Great wide-ranging interview with the author of Paris, Paris: A Journey Into the City of Light. What most sparked my interest was his profound desire to walk, wherever he may be. That’s always been my preference when traveling, in places new, or those seemingly familiar.

Your feet seem to merge with the soil at times. Sometimes you think you can’t move. Sometimes you feel like you’re flying. But you’re always aware of your physical presence as a human — an animal — and as an element in the landscape.

and

Until I’ve paced out a walk, until I’ve gotten into the landscape or cityscape, I can’t know it. After 25 years in France, I still have to hoof it around to get what’s going on. This must be some extremely primitive reaction to the external world, something that wells up in my caveman soul.

3quarksdaily: The Accidental Parisian: A Conversation with David Downie.

Wilde Tomb

I was in Paris for five days last week – mostly work, little play – but did make the time to finally visit Père Lachaise, the cemetery where Frederic Chopin, Gertrude Stein, Jim Morrison, among other luminaries, are buried. The most interesting tomb is that of Oscar Wilde, whose fans really know how to pay their respects. Here’s a quick slide show I pieced together of the Wilde Tomb.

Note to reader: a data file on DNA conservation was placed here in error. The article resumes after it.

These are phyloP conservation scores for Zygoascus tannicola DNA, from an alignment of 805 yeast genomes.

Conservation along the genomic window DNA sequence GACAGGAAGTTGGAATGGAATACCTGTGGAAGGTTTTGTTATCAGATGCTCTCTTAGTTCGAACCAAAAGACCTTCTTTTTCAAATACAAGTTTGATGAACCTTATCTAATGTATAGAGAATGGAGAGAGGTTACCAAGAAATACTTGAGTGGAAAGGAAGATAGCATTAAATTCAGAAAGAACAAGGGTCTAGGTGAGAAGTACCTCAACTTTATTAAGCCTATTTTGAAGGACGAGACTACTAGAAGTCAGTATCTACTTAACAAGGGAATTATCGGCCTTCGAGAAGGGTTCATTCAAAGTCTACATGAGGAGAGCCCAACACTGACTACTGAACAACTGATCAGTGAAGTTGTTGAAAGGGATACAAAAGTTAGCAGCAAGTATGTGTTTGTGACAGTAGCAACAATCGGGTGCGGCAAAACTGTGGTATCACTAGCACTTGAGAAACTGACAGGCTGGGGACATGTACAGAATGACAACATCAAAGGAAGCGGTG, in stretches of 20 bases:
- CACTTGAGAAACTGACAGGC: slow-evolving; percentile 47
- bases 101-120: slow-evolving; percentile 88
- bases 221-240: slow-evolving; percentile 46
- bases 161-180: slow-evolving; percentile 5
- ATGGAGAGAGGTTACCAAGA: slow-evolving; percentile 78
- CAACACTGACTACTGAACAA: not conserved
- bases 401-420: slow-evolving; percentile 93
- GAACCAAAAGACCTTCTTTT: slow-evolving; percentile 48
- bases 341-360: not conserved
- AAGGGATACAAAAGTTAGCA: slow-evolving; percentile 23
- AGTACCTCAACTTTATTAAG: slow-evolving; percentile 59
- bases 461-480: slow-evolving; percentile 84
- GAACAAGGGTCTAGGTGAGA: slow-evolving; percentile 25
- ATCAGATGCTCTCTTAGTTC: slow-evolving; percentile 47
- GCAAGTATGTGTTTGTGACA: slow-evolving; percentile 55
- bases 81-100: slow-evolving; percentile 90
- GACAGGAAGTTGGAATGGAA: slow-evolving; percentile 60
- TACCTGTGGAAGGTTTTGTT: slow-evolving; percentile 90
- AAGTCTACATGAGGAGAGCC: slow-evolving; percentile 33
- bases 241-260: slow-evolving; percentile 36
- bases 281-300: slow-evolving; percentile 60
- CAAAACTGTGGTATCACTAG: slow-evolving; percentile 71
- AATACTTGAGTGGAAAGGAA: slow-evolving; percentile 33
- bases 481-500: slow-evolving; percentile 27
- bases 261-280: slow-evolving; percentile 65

Dig it! Paris Considering ban on SUVs

 

An idea that needs to spread throughout Europe. Although given Slovenia’s collective car fetish, I can’t imagine anyone in Ljubljana with the cojones to propose it.

Via Inhabitat and Autoblog Green:

Denis Baupin, an environmental official in the mayor’s office, told RTL Radio that if you’re a Parisian with a gas guzzler, you should “sell it and buy a vehicle that’s compatible with city life. I’m sorry, but having a sport utility vehicle in a city makes no sense.”

You don’t have to own a really big brain to realize that most European cities weren’t made with big cars in mind.

Details are still pretty sketchy, but the ban could go into effect by late this year or early in 2012.

From Montmartre, originally uploaded by pirano.

Magnum Gallery Opens in Saint Germain des Prés

Via Artdaily:

On Friday, Magnum, the legendary photo collective founded by Henri Cartier Bresson, Robert Capa and others, will opened a gallery in the heart of Saint Germain des Prés, in the former exhibition spaces of Robert Delpire, one of France’s most distinguished publishers and photography connoisseurs. The opening exhibition, “Demain/Hier” (tomorrow/yesterday) will be curated by Robert Delpire himself and will focus on the ‘new generation’ of Magnum photographers, set against the backdrop of those who founded the photographers’ collective decennia ago.